Former U.S. Attorney Christopher Christie is expected to announce today that he intends to seek the Republican nomination for Governor. Christie will file formal papers with the New Jersey Election Law Enforcement Commission.
Christie, 46, served as New Jersey’s federal prosecutor from 2002 to 2008, where he led a virtual war on political corruption. His convictions included former Newark Mayor Sharpe James, former Senate Appropriations Committee Chairman Wayne Bryant, and Essex County Executive James Treffinger.Read More >
The International Brotherhood of Electrical Workers Local Union 164 endorsed Republican Henry McNamara for Bergen County Executive in 2002 at the request of Democratic powerhouse John Lynch, according to Richard "Buzz" Dressel, the business manager for the local. Lynch, a former Senate President, is now serving a 39 month sentence after pleading guilty to federal corruption charges.
If there is contest to replace indicted Bergen County Democratic Chairman Joseph Ferriero, Dressel is expected to face off against Michael Kasparian, a real estate developer and Democratic fundraiser with ties to Ferriero. Dressel says the IBEW's endorsements of McNamara and GOP County Clerk Kathleen Donovan won't hamper his ability to replace Ferriero. He says the union was backing McNamara because he was stronger in his opposition to the Xanadu project than the eventual winner, Democrat Dennis McNerney. And he says even Ferriero tried to get Donovan to seek re-election last year as a Democrat.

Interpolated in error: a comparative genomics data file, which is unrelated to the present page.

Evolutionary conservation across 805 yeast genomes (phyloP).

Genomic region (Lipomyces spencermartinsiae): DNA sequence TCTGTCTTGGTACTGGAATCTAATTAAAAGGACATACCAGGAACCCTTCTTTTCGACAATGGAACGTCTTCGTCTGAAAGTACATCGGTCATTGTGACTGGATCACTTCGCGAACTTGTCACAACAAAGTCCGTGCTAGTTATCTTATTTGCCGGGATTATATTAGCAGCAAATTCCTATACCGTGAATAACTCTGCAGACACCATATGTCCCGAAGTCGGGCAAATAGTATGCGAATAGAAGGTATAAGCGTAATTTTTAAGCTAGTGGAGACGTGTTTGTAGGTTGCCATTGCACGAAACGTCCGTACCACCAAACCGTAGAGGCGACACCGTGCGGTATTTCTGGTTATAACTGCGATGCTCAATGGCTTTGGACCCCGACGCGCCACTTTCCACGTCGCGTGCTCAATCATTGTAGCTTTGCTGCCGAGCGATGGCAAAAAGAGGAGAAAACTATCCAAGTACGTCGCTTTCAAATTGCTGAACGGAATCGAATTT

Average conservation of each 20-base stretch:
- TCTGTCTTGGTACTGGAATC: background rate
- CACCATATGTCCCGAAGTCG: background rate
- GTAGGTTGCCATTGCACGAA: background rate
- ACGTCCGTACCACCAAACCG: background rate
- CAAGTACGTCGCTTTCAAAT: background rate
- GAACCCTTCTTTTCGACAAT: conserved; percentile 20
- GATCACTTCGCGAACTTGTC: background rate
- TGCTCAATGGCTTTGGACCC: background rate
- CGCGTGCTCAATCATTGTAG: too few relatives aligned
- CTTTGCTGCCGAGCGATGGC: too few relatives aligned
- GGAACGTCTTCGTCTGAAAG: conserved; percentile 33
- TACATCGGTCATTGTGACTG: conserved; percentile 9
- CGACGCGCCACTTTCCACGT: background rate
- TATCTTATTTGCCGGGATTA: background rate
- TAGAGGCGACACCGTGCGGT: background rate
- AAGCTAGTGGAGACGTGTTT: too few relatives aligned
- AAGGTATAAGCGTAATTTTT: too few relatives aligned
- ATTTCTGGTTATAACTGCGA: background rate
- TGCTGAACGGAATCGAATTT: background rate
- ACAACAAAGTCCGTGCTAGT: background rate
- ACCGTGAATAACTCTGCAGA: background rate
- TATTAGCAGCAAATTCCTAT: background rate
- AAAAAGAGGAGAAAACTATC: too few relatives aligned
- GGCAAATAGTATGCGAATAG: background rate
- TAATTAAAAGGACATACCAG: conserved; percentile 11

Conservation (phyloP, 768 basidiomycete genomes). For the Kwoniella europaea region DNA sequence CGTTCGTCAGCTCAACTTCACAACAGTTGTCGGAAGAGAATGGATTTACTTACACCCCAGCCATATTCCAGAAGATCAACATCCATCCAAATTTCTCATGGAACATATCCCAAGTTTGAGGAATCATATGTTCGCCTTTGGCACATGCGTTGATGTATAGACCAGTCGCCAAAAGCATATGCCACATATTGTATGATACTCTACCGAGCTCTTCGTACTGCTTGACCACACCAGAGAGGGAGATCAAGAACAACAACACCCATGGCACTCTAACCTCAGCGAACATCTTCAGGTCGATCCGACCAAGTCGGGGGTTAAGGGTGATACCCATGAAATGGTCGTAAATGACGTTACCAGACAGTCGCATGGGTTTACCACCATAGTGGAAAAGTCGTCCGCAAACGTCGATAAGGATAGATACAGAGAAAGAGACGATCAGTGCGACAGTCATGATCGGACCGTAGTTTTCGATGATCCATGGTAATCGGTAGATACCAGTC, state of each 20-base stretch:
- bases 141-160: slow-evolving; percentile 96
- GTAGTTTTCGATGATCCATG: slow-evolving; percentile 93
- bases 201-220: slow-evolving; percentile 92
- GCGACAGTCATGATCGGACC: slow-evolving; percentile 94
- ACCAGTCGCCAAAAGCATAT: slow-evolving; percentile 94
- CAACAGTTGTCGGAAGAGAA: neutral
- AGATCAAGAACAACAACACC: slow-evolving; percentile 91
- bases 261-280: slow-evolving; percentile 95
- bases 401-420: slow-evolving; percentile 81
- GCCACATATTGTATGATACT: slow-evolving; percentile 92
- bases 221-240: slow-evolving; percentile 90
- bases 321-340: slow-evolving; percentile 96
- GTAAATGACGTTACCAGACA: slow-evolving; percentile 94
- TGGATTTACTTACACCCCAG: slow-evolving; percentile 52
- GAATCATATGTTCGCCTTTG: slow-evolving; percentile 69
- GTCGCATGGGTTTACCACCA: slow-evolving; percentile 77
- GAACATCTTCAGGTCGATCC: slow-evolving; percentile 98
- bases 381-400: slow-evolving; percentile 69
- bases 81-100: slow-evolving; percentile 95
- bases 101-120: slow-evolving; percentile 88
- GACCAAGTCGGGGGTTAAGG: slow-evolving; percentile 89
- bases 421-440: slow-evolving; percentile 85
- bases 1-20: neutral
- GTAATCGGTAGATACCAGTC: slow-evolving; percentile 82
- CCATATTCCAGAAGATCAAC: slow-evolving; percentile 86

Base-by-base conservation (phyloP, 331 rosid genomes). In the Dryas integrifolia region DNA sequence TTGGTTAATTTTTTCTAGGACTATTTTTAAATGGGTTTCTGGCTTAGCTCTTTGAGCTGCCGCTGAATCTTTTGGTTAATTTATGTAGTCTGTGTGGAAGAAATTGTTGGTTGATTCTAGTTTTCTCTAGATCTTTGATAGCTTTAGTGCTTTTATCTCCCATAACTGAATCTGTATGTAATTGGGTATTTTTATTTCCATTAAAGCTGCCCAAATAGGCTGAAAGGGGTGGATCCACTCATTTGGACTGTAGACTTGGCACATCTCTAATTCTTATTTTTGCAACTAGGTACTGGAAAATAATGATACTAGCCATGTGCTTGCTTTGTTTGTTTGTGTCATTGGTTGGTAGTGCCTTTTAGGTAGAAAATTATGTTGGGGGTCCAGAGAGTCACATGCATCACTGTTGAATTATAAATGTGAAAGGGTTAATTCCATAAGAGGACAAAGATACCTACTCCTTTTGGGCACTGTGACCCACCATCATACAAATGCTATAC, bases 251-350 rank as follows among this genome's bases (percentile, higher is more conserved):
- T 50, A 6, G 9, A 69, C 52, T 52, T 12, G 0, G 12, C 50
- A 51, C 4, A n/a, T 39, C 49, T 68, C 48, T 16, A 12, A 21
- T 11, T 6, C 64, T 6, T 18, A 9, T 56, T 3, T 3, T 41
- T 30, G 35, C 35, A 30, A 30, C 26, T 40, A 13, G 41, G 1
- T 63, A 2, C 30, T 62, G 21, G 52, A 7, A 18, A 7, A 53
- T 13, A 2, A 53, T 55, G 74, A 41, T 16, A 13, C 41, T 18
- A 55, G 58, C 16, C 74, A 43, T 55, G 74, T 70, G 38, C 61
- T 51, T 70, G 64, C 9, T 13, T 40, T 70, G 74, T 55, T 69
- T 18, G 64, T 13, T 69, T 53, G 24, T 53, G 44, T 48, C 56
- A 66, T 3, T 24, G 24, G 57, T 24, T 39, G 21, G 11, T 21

State Sen. Paul Sarlo (D-Wood-Ridge), who met with Kasparian today, says Dressel shouldn't be penalized for a couple of union endorsements.
"That was his union, it wasn't specifically Buzzy," said Sarlo. "Look, if the county committee picks him he would have to guarantee that all endorsements out of that union hall are Democratic."
At 3,500 members, Dressel's local is the largest electrical construction workers union in the state.
"That's the largest union in Bergen County, and the fact that he's the president could turn into a big positive for him," said Sarlo.
Dressel's union, whose campaign contributions included one to GOP gubernatorial candidate Bret Schundler in 2001, will endorse only Democrats from now on. "Without a doubt," he told PolitickerNJ.com.
"We need to bring credibility back to the Bergen County Democratic Party," added Dressel, a Commissioner of the New Jersey Sports and Exposition Authority. "This is not the Democratic Party my grandfather was a part of. We're supposed to be connecting people to the process, and that's what I want to do. I want to bring the party back together. I'd actually be calling for meetings and a transparent process. Meanwhile, there's somebody running against me who is unequivocally Joe Ferriero's clone."
On his way in to meet with Paramus developer and Democratic Party fundraiser Kasparian today, State Sen. Paul Sarlo (D-Bergen) dismissed the rumor of a conflict and said Dressell shouldn't be penalized for backing a Republican or two.Read More >